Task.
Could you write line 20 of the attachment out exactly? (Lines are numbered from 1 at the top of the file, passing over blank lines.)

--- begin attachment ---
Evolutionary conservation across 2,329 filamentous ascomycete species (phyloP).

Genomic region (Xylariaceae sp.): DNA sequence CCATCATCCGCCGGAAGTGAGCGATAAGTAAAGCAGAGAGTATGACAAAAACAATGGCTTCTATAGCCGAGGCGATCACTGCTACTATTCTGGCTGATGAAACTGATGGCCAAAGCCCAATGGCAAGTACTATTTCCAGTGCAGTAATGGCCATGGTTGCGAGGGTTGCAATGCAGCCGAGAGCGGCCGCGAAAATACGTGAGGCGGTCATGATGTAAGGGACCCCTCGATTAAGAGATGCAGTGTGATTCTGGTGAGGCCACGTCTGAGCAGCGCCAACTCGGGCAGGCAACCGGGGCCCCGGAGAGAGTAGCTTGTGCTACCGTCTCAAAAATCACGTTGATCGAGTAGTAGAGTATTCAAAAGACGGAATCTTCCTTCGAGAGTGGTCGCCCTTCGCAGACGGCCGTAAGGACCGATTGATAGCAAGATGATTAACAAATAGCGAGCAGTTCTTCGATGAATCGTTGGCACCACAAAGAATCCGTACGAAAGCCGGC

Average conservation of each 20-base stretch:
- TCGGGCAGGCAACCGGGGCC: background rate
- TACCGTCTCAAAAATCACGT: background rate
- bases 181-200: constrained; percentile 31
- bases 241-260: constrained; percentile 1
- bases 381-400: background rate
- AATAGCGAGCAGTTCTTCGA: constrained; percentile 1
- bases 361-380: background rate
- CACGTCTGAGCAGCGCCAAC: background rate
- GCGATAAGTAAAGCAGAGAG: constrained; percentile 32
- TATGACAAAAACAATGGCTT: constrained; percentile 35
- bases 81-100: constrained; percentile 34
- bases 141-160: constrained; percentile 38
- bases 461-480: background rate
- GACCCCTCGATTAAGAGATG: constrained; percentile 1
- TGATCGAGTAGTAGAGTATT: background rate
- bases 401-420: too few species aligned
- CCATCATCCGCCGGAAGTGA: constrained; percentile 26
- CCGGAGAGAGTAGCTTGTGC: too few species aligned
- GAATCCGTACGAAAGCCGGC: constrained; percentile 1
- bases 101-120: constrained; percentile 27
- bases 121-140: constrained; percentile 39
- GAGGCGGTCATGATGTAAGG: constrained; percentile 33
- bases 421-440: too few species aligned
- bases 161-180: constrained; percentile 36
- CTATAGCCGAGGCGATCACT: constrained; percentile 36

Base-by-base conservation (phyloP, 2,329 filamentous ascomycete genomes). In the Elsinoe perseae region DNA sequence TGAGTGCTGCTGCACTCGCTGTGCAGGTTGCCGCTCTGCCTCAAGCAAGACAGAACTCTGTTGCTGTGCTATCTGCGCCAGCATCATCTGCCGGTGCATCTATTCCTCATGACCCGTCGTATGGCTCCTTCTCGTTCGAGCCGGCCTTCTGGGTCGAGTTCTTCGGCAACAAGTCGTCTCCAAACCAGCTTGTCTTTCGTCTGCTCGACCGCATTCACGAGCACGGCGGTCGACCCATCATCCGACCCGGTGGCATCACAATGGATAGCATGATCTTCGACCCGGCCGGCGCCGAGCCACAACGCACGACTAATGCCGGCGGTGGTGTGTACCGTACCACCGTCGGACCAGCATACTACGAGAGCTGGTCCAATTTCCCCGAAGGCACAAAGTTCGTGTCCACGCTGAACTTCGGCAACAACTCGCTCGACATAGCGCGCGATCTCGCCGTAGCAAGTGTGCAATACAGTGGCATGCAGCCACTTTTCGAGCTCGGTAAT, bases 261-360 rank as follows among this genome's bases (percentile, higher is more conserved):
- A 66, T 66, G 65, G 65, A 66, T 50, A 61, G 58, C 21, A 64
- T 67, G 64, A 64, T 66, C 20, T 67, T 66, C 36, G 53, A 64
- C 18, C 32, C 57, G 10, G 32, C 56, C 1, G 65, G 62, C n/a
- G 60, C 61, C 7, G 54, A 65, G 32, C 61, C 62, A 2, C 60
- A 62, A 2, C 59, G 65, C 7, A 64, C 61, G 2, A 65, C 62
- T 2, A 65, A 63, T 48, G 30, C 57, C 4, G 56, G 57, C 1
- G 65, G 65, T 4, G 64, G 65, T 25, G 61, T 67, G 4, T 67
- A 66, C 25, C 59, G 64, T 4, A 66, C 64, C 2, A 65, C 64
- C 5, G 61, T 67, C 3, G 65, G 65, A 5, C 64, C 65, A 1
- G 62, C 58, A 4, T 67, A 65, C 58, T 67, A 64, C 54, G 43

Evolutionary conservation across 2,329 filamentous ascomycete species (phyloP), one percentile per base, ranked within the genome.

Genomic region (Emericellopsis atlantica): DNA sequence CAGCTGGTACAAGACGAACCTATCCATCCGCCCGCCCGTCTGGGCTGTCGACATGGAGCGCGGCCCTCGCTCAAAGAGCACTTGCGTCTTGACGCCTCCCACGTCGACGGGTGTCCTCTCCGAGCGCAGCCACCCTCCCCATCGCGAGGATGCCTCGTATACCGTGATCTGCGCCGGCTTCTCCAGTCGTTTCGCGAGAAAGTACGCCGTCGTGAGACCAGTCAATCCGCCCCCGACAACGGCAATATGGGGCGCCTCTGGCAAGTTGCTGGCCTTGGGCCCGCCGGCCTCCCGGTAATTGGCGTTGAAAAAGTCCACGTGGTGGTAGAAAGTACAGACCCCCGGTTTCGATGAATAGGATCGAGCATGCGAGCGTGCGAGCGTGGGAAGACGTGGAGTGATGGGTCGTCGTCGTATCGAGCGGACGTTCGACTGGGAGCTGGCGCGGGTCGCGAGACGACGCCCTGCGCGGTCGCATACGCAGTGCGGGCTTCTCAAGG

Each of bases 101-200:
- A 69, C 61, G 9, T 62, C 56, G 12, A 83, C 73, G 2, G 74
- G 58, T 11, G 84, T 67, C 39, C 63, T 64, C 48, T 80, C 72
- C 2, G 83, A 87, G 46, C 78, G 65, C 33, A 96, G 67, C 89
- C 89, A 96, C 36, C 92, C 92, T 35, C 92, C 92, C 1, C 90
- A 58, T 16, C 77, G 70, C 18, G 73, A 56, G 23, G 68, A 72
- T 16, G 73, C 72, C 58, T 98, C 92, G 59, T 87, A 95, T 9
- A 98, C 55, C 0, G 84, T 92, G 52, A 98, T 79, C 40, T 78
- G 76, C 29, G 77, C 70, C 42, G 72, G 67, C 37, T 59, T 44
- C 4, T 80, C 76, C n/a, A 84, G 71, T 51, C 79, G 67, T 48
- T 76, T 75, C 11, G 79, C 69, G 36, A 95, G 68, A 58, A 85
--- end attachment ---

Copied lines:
- CCATCATCCGCCGGAAGTGA: constrained; percentile 26